So, yeah, about that mountain-climbing hook... Or was it a hook used for trawling dead bodies? Or was it... Wait, we never really do find out what that hook is actually supposed to be used for.
What we do know is that it's a symbol for the angry, defensive, delinquent exterior Bone puts on in response to Glen's abuse. How did we come to that conclusion, you ask? First of all, for all thrown-out trash that Bone happens to find in a river, the hooks really capture her imagination. The aspects of the hooks that fascinate Bone are pretty odd:
I wanted one of those hooks, wanted it for my own, that cold sharp metal where I could put out my hand and touch it at any time. (12.78)
It's not that Bone just likes shiny objects (who doesn't?); it's that she finds a kind of safety in the scary dangerousness of the hook. That makes sense when you think about the way she wraps the chain around her as if it offered some sort of protection, right? "But wait," you might ask. "How does masturbating with a chain offer any sort of protection?"
Well, folks, that's where the "symbol" part comes in. Let us direct your attention to Exhibit A:
Up there it was safe and out of sight, a talisman against the dark and anything that waited in the dark. It made me stand taller just to know it was there, made me feel as if I had suddenly become magically older, stronger, almost dangerous. (13.1)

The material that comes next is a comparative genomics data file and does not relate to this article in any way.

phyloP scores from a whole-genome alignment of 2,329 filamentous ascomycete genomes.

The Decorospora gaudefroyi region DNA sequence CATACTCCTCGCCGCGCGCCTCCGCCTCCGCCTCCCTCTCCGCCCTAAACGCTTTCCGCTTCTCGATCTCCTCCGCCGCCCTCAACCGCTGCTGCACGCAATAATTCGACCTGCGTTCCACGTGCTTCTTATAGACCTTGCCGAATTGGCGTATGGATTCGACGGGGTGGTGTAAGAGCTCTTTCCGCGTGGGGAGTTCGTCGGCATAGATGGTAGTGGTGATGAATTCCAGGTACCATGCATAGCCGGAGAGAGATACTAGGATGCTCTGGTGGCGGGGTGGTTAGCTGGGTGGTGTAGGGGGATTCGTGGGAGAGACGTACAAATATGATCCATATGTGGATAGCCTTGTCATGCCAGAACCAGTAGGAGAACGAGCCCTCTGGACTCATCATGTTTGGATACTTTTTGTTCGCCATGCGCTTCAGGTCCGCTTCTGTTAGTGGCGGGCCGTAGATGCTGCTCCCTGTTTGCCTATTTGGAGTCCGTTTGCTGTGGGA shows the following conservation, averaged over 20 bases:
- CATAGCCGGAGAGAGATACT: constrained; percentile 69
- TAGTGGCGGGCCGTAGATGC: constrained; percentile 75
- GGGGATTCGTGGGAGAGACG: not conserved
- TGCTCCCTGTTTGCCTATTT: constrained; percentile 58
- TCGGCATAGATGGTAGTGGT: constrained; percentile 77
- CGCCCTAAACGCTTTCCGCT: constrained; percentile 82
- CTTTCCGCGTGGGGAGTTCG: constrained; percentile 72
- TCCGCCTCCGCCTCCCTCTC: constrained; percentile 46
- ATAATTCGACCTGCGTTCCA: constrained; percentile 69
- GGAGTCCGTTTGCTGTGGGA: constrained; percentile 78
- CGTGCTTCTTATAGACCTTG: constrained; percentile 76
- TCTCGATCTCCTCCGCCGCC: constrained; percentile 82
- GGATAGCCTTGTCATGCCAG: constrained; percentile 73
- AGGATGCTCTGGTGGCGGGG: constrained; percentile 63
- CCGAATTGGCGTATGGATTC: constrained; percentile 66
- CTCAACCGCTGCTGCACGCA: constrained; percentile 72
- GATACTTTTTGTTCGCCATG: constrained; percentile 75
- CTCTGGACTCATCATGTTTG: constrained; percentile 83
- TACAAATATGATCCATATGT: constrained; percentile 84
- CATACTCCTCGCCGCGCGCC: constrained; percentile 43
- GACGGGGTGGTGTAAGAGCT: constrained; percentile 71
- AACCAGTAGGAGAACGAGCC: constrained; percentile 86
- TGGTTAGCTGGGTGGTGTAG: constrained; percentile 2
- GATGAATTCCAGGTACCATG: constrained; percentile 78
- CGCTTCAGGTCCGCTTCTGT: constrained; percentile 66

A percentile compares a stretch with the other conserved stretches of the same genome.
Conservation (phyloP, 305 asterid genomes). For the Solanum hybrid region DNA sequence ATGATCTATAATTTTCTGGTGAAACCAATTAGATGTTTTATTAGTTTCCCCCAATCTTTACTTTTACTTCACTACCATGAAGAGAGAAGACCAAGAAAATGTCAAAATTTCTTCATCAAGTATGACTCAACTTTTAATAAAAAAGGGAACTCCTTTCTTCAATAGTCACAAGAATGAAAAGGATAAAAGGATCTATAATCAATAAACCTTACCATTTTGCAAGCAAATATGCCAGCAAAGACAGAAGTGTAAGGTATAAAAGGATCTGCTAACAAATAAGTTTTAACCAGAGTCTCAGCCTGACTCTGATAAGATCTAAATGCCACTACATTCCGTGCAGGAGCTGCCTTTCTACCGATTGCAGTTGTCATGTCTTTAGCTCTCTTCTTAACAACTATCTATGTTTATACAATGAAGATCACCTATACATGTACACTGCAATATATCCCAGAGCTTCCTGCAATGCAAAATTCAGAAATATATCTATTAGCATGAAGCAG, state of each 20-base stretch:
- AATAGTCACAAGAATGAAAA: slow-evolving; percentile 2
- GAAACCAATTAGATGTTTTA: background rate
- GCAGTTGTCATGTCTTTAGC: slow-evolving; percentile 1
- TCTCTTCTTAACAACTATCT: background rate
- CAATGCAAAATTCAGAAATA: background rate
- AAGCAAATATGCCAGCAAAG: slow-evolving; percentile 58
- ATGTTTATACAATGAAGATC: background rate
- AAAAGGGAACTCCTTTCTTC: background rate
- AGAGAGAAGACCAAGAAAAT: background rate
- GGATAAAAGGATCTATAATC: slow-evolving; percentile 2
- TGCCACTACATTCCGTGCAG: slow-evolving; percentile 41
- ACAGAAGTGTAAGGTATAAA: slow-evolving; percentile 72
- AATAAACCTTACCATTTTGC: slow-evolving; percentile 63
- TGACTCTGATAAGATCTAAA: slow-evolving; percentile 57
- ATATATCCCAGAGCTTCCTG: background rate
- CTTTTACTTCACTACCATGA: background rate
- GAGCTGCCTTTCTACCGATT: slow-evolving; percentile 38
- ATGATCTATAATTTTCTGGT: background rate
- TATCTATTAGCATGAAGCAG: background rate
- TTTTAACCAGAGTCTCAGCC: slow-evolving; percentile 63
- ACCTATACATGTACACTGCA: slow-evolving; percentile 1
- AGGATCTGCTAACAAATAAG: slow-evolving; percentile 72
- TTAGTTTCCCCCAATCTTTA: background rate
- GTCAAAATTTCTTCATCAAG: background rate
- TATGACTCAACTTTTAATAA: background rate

See, this passage tells us two things: the first is that Bone feels the need for some kind of almost symbolic protection against some kind of danger or evil (see analysis of "Booker's Seven Basic Plots" for an account of how Glen is a "dark power"); the second is that the hook will protect Bone by making her feel "older, stronger, [and] almost dangerous"—which tells us that right now she feels young, weak, and whatever the opposite of dangerous is. The hook is thrown-out trash—like Bone—but it's thrown-out trash with an attitude, which is what Bone would like to be.
The hook protects Bone by allowing her to become a more courageous—and more dangerous—person. The added courage the hook gives her allows her to do some things she wouldn't otherwise do, like break into Woolworth's.
Why does Bone break into Woolworth's, by the way? Well, no matter how much courage she gets, there's not very much Bone can do about Glen, or about James and Madeline Waddell and all the other people who call her trash. She's still a child, after all. She can't escape these people no matter how hard she tries.
So what does she do? She goes after another one of her enemies, instead, one who is easier to target. In this case, it's Tyler Highgarden, the dude who banished her from Woolworth's after she stole some Tootsie Rolls. In the grand scheme of things, of course, Tyler Highgarden is small fry, but he gives Bone the chance to act out some much-needed revenge. It's no surprise that the Woolworth's chapter ends with Bone thinking about pulling up the Waddells' rose bushes. Her revenge hasn't just been against Woolworth's; it's really been against everyone who puts her down.